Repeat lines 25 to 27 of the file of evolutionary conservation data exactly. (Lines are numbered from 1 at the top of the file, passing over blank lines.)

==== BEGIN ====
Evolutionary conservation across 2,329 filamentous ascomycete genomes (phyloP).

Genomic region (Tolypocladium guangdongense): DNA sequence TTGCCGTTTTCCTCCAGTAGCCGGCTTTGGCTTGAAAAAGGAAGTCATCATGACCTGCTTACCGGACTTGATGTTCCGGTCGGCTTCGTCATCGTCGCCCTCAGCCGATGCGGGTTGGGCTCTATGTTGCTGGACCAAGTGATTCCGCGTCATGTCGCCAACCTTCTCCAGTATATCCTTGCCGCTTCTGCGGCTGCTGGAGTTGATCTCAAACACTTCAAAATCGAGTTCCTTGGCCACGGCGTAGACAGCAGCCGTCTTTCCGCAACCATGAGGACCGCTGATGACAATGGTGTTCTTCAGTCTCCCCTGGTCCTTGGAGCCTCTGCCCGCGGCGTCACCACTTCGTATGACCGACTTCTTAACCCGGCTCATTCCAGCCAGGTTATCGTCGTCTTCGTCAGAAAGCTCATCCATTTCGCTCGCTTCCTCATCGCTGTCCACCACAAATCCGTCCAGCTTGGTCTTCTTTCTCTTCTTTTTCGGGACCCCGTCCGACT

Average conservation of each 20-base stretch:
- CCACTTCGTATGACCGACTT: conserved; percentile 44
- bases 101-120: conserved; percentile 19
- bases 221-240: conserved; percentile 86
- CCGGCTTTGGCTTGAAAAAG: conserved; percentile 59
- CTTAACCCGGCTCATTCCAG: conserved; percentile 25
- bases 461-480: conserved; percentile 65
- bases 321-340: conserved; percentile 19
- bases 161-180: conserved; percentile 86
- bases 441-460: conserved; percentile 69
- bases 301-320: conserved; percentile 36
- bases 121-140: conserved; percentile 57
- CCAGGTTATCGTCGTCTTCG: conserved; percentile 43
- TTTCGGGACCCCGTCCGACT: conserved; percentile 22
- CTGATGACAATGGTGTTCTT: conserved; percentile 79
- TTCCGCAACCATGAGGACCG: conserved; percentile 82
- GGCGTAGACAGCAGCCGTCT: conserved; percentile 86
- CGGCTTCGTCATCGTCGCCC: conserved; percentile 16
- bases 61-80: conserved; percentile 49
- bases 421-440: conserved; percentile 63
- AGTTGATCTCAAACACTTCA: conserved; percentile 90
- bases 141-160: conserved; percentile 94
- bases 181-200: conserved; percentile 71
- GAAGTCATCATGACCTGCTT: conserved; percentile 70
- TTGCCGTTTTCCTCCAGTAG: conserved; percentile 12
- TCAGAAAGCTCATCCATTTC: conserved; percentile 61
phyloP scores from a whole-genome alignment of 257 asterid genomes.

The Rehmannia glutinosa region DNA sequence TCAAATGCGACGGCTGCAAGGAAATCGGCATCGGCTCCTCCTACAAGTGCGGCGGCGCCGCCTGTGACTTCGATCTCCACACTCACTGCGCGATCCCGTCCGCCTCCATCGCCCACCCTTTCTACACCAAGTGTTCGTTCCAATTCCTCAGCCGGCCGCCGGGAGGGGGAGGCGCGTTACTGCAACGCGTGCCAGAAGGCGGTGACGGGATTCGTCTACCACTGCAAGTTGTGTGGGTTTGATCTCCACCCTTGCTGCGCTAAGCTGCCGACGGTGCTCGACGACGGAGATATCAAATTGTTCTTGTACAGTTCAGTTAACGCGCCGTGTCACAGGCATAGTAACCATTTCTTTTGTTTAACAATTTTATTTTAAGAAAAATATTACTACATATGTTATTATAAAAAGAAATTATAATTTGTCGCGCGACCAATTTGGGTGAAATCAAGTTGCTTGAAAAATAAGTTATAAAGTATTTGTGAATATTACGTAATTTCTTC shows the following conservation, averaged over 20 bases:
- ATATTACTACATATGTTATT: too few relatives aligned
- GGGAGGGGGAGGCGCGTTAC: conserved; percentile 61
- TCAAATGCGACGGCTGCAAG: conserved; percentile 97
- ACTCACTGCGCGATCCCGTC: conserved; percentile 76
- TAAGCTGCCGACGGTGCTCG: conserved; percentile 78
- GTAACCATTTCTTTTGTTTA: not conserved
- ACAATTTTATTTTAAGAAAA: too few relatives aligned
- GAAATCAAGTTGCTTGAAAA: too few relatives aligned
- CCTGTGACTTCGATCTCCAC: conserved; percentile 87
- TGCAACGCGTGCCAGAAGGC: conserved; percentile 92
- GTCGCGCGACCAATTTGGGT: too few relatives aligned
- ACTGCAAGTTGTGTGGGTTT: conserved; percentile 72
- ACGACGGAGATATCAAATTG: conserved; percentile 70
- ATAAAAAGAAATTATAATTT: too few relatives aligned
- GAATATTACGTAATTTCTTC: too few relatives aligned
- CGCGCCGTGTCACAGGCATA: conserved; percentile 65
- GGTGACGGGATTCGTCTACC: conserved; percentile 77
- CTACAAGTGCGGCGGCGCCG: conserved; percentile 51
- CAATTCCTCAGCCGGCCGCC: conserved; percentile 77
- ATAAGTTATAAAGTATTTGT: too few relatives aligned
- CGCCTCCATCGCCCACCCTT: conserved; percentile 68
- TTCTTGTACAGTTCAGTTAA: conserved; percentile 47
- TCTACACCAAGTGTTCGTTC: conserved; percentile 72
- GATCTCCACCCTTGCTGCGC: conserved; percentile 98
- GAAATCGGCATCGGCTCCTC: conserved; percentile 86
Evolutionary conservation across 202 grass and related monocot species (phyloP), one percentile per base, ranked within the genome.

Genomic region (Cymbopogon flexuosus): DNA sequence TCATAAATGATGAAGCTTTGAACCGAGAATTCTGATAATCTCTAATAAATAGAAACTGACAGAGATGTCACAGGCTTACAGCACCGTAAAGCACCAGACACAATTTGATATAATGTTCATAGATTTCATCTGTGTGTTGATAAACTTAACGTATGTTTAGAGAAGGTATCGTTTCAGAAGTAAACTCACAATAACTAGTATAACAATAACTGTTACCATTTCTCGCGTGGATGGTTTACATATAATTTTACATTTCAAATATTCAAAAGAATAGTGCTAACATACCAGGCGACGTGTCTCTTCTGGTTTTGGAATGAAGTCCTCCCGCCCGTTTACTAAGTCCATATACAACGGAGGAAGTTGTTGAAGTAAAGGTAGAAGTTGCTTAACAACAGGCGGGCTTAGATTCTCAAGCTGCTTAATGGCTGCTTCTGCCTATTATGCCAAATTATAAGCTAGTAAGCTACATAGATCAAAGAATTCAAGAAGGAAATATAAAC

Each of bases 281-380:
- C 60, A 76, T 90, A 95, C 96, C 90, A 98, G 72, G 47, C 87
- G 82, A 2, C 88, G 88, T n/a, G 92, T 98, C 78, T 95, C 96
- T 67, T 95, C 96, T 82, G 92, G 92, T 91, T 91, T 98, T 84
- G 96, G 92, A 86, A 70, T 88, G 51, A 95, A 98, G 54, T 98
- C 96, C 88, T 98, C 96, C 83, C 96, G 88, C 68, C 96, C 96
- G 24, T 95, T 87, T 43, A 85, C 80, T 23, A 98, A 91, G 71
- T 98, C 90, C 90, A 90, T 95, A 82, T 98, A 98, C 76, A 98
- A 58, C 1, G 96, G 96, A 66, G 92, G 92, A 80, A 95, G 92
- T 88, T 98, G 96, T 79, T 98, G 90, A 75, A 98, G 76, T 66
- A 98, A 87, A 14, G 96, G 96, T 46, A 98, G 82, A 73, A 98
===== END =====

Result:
- bases 181-200: conserved; percentile 71
- GAAGTCATCATGACCTGCTT: conserved; percentile 70
- TTGCCGTTTTCCTCCAGTAG: conserved; percentile 12